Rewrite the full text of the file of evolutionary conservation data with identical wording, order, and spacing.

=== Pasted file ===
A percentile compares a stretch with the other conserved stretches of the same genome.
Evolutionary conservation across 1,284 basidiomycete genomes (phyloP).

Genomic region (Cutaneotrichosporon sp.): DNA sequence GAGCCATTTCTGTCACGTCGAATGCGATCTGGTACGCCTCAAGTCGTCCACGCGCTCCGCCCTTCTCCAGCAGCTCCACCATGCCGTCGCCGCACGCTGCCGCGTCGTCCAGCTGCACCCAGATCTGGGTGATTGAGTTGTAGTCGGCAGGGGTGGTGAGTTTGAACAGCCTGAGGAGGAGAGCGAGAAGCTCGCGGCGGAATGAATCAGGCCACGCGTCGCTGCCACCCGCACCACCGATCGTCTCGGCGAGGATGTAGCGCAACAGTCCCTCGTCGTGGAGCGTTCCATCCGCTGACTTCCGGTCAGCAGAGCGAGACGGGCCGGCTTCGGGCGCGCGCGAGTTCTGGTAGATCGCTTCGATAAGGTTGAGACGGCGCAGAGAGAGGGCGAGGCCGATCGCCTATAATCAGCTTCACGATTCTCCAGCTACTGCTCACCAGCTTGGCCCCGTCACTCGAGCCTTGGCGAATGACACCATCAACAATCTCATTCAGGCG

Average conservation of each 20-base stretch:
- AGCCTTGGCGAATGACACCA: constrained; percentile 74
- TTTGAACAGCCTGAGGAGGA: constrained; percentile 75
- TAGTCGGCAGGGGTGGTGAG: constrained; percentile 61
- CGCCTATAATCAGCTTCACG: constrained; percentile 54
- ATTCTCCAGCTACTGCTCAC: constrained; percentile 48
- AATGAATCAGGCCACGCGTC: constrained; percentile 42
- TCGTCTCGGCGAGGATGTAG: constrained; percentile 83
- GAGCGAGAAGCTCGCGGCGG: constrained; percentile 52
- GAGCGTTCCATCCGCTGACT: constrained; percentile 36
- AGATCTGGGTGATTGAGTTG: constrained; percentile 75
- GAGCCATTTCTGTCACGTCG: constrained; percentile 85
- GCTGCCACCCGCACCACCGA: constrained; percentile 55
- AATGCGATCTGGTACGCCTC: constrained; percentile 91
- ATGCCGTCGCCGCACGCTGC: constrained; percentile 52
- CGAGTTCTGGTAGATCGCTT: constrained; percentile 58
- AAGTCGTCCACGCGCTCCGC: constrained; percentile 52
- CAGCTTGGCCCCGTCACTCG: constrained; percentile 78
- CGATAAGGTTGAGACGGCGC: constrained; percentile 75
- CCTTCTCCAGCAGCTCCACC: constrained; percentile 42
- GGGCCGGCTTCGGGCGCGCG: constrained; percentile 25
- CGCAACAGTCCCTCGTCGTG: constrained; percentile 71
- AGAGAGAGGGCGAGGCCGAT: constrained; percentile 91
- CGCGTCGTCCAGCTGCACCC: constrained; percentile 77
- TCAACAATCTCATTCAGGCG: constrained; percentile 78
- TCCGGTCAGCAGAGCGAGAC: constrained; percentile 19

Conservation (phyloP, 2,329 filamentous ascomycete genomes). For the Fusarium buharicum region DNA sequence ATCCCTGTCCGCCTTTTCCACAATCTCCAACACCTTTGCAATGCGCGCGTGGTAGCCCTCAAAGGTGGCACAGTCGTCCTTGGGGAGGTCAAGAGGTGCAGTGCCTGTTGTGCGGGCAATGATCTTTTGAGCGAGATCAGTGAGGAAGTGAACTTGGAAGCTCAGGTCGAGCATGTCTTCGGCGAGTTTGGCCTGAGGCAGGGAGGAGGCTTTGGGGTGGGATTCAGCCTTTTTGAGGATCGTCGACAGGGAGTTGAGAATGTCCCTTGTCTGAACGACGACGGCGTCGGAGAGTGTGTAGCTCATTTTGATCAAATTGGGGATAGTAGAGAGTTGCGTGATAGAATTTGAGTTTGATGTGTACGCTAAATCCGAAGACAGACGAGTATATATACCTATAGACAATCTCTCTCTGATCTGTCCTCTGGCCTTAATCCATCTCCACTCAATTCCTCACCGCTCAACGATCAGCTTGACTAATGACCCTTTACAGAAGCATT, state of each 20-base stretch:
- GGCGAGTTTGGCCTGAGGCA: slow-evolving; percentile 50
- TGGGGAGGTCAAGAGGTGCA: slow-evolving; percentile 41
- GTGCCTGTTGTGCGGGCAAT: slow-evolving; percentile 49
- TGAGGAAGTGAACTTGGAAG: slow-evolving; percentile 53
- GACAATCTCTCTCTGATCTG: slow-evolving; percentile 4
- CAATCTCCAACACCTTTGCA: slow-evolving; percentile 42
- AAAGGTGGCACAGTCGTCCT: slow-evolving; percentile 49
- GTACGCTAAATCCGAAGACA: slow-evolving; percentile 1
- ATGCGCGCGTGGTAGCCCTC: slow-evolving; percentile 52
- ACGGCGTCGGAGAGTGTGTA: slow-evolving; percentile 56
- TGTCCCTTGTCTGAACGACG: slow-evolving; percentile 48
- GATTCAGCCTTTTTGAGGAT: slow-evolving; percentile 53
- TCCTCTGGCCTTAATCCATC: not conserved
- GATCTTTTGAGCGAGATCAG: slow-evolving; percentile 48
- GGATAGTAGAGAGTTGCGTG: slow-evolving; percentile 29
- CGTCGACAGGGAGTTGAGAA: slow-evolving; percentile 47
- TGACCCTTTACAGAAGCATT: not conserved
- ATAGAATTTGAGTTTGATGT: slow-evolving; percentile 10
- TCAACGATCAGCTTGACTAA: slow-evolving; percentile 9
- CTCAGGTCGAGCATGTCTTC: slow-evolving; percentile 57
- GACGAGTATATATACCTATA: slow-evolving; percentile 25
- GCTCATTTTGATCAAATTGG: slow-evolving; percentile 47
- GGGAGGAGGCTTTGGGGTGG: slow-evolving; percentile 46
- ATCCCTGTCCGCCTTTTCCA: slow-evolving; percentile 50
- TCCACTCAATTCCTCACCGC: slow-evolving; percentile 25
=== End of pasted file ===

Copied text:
A percentile compares a stretch with the other conserved stretches of the same genome.
Evolutionary conservation across 1,284 basidiomycete genomes (phyloP).

Genomic region (Cutaneotrichosporon sp.): DNA sequence GAGCCATTTCTGTCACGTCGAATGCGATCTGGTACGCCTCAAGTCGTCCACGCGCTCCGCCCTTCTCCAGCAGCTCCACCATGCCGTCGCCGCACGCTGCCGCGTCGTCCAGCTGCACCCAGATCTGGGTGATTGAGTTGTAGTCGGCAGGGGTGGTGAGTTTGAACAGCCTGAGGAGGAGAGCGAGAAGCTCGCGGCGGAATGAATCAGGCCACGCGTCGCTGCCACCCGCACCACCGATCGTCTCGGCGAGGATGTAGCGCAACAGTCCCTCGTCGTGGAGCGTTCCATCCGCTGACTTCCGGTCAGCAGAGCGAGACGGGCCGGCTTCGGGCGCGCGCGAGTTCTGGTAGATCGCTTCGATAAGGTTGAGACGGCGCAGAGAGAGGGCGAGGCCGATCGCCTATAATCAGCTTCACGATTCTCCAGCTACTGCTCACCAGCTTGGCCCCGTCACTCGAGCCTTGGCGAATGACACCATCAACAATCTCATTCAGGCG

Average conservation of each 20-base stretch:
- AGCCTTGGCGAATGACACCA: constrained; percentile 74
- TTTGAACAGCCTGAGGAGGA: constrained; percentile 75
- TAGTCGGCAGGGGTGGTGAG: constrained; percentile 61
- CGCCTATAATCAGCTTCACG: constrained; percentile 54
- ATTCTCCAGCTACTGCTCAC: constrained; percentile 48
- AATGAATCAGGCCACGCGTC: constrained; percentile 42
- TCGTCTCGGCGAGGATGTAG: constrained; percentile 83
- GAGCGAGAAGCTCGCGGCGG: constrained; percentile 52
- GAGCGTTCCATCCGCTGACT: constrained; percentile 36
- AGATCTGGGTGATTGAGTTG: constrained; percentile 75
- GAGCCATTTCTGTCACGTCG: constrained; percentile 85
- GCTGCCACCCGCACCACCGA: constrained; percentile 55
- AATGCGATCTGGTACGCCTC: constrained; percentile 91
- ATGCCGTCGCCGCACGCTGC: constrained; percentile 52
- CGAGTTCTGGTAGATCGCTT: constrained; percentile 58
- AAGTCGTCCACGCGCTCCGC: constrained; percentile 52
- CAGCTTGGCCCCGTCACTCG: constrained; percentile 78
- CGATAAGGTTGAGACGGCGC: constrained; percentile 75
- CCTTCTCCAGCAGCTCCACC: constrained; percentile 42
- GGGCCGGCTTCGGGCGCGCG: constrained; percentile 25
- CGCAACAGTCCCTCGTCGTG: constrained; percentile 71
- AGAGAGAGGGCGAGGCCGAT: constrained; percentile 91
- CGCGTCGTCCAGCTGCACCC: constrained; percentile 77
- TCAACAATCTCATTCAGGCG: constrained; percentile 78
- TCCGGTCAGCAGAGCGAGAC: constrained; percentile 19

Conservation (phyloP, 2,329 filamentous ascomycete genomes). For the Fusarium buharicum region DNA sequence ATCCCTGTCCGCCTTTTCCACAATCTCCAACACCTTTGCAATGCGCGCGTGGTAGCCCTCAAAGGTGGCACAGTCGTCCTTGGGGAGGTCAAGAGGTGCAGTGCCTGTTGTGCGGGCAATGATCTTTTGAGCGAGATCAGTGAGGAAGTGAACTTGGAAGCTCAGGTCGAGCATGTCTTCGGCGAGTTTGGCCTGAGGCAGGGAGGAGGCTTTGGGGTGGGATTCAGCCTTTTTGAGGATCGTCGACAGGGAGTTGAGAATGTCCCTTGTCTGAACGACGACGGCGTCGGAGAGTGTGTAGCTCATTTTGATCAAATTGGGGATAGTAGAGAGTTGCGTGATAGAATTTGAGTTTGATGTGTACGCTAAATCCGAAGACAGACGAGTATATATACCTATAGACAATCTCTCTCTGATCTGTCCTCTGGCCTTAATCCATCTCCACTCAATTCCTCACCGCTCAACGATCAGCTTGACTAATGACCCTTTACAGAAGCATT, state of each 20-base stretch:
- GGCGAGTTTGGCCTGAGGCA: slow-evolving; percentile 50
- TGGGGAGGTCAAGAGGTGCA: slow-evolving; percentile 41
- GTGCCTGTTGTGCGGGCAAT: slow-evolving; percentile 49
- TGAGGAAGTGAACTTGGAAG: slow-evolving; percentile 53
- GACAATCTCTCTCTGATCTG: slow-evolving; percentile 4
- CAATCTCCAACACCTTTGCA: slow-evolving; percentile 42
- AAAGGTGGCACAGTCGTCCT: slow-evolving; percentile 49
- GTACGCTAAATCCGAAGACA: slow-evolving; percentile 1
- ATGCGCGCGTGGTAGCCCTC: slow-evolving; percentile 52
- ACGGCGTCGGAGAGTGTGTA: slow-evolving; percentile 56
- TGTCCCTTGTCTGAACGACG: slow-evolving; percentile 48
- GATTCAGCCTTTTTGAGGAT: slow-evolving; percentile 53
- TCCTCTGGCCTTAATCCATC: not conserved
- GATCTTTTGAGCGAGATCAG: slow-evolving; percentile 48
- GGATAGTAGAGAGTTGCGTG: slow-evolving; percentile 29
- CGTCGACAGGGAGTTGAGAA: slow-evolving; percentile 47
- TGACCCTTTACAGAAGCATT: not conserved
- ATAGAATTTGAGTTTGATGT: slow-evolving; percentile 10
- TCAACGATCAGCTTGACTAA: slow-evolving; percentile 9
- CTCAGGTCGAGCATGTCTTC: slow-evolving; percentile 57
- GACGAGTATATATACCTATA: slow-evolving; percentile 25
- GCTCATTTTGATCAAATTGG: slow-evolving; percentile 47
- GGGAGGAGGCTTTGGGGTGG: slow-evolving; percentile 46
- ATCCCTGTCCGCCTTTTCCA: slow-evolving; percentile 50
- TCCACTCAATTCCTCACCGC: slow-evolving; percentile 25